Our digital civilization requires data integrity and long-term preservation, and neither is assured by our current storage infrastructure. But progress continues.
Latest case in point: Amplidata. This 4 year old company, based in Belgium with a growing US footprint, brings a new level of erasure code goodness to the both problems with a cluster-based object store.
What erasure code goodness, you ask? The first – AFAIK – rateless erasure code, AKA fountain code, storage system in production use.
And that is a good thing because?
Robustness and efficiency.
Amplidata claims storage durability well beyond RAID 6: 10 9’s (spread across 16 drives with up to 4 failures) durability – though the spreads can be much larger logically and geographically. They do this by breaking the data object into segments and adding redundancy data.
The redundancy data adds about 50% to the object size – more efficient than mirroring or triple replication. The benefit is that the system can lose hundreds of segments and still reconstruct the data.
Each object is protected by checksums that can protect against more than 1000 simultaneous bit errors per object. And each write goes to at least to controllers before it is committed.
What kind of monster controller is able to perform all this magic? The minimum configuration is 3 Xeon-based commodity controller nodes with as many 10-drive Atom-based storage nodes as you need.
Amplidata is optimized for bandwidth, not IOPS. With their latest software update they now spec each controller at 750MB/sec, and you can have as many controllers as you can afford.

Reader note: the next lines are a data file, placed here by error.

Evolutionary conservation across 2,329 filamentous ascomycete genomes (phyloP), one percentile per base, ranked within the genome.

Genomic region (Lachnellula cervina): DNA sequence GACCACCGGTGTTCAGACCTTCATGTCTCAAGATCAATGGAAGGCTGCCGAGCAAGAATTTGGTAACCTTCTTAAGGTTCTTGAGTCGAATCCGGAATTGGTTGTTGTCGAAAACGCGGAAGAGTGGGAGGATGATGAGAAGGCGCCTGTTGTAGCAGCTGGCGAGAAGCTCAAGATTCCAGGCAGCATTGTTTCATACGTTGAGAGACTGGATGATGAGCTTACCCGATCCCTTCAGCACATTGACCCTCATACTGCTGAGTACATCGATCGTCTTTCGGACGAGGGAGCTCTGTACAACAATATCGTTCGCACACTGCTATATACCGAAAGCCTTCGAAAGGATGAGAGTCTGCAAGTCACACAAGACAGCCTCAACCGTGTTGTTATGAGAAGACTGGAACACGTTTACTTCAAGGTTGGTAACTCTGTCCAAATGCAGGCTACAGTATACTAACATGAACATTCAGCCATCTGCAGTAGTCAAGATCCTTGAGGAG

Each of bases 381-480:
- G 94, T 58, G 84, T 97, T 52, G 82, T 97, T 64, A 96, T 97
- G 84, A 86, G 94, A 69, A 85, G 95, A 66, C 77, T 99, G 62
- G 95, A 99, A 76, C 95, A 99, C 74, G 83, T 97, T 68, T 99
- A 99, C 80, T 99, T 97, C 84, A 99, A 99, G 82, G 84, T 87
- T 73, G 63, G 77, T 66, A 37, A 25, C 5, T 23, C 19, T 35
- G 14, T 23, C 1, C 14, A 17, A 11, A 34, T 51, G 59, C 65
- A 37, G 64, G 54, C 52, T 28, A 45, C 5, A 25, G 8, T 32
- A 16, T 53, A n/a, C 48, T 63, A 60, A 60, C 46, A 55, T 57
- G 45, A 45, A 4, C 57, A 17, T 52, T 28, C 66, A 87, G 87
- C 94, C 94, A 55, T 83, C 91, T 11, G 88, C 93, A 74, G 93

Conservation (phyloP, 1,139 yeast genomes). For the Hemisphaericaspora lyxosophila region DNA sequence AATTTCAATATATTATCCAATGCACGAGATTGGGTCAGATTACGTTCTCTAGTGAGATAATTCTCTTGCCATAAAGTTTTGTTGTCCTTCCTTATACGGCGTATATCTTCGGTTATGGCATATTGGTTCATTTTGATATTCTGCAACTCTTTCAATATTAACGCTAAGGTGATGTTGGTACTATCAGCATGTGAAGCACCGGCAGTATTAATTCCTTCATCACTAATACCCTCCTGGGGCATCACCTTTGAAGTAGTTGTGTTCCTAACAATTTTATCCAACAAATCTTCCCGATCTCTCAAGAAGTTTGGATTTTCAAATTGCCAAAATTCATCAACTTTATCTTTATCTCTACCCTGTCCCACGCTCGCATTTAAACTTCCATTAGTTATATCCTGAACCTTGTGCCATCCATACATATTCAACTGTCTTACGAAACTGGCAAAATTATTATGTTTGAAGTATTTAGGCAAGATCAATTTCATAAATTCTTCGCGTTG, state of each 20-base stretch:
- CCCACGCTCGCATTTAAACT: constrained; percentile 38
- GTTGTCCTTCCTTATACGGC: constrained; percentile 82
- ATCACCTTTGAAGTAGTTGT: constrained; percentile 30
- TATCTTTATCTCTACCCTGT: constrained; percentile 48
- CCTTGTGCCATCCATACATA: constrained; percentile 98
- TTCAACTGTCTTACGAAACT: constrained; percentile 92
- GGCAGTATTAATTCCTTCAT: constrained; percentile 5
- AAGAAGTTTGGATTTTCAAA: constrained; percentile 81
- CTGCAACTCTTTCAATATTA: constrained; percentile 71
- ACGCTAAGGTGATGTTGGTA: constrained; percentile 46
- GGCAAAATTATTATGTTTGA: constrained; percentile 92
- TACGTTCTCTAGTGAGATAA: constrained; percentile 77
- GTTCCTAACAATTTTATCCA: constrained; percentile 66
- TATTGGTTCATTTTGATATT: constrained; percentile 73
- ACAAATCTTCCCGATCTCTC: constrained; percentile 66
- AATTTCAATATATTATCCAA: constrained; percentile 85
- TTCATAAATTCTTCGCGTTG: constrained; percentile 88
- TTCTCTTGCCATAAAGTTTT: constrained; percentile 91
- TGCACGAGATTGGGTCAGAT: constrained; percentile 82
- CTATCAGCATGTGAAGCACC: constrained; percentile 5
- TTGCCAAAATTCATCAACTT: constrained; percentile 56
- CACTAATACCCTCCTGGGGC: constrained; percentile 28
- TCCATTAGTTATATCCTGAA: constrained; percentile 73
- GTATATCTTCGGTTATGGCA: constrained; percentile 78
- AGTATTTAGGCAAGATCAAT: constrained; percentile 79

Sounds like Cleversafe
Cleversafe thought so too, and they’ve sued Amplidata for patent infringement. But Intel – who knows about patents and due diligence – invested after the suit.
Like NetApp’s suit against ZFS, this seems like a vanity project. Surely Cleversafe has more important things to invest in. If they don’t they’re in bigger trouble than we know.
The StorageMojo take
The need for robust, inexpensive and massive storage has been a theme of StorageMojo’s for years. Object storage is the best solution to the problem of scale, while the kind of redundancy and end-to-end checksumming that Amplidata uses seems as robust as anything on the market today.
As for inexpensive, that is in the eye of the beholder, but Amplidata tells me that their newest storage node lists for less than $0.60/GB while consuming only 60 watts. That should be attractive to people running tape silos who want faster access and better redundancy.
Courteous comments welcome, of course. I’m working with Amplidata to produce a video white paper on their technology, so stay tuned for more info on a promising company.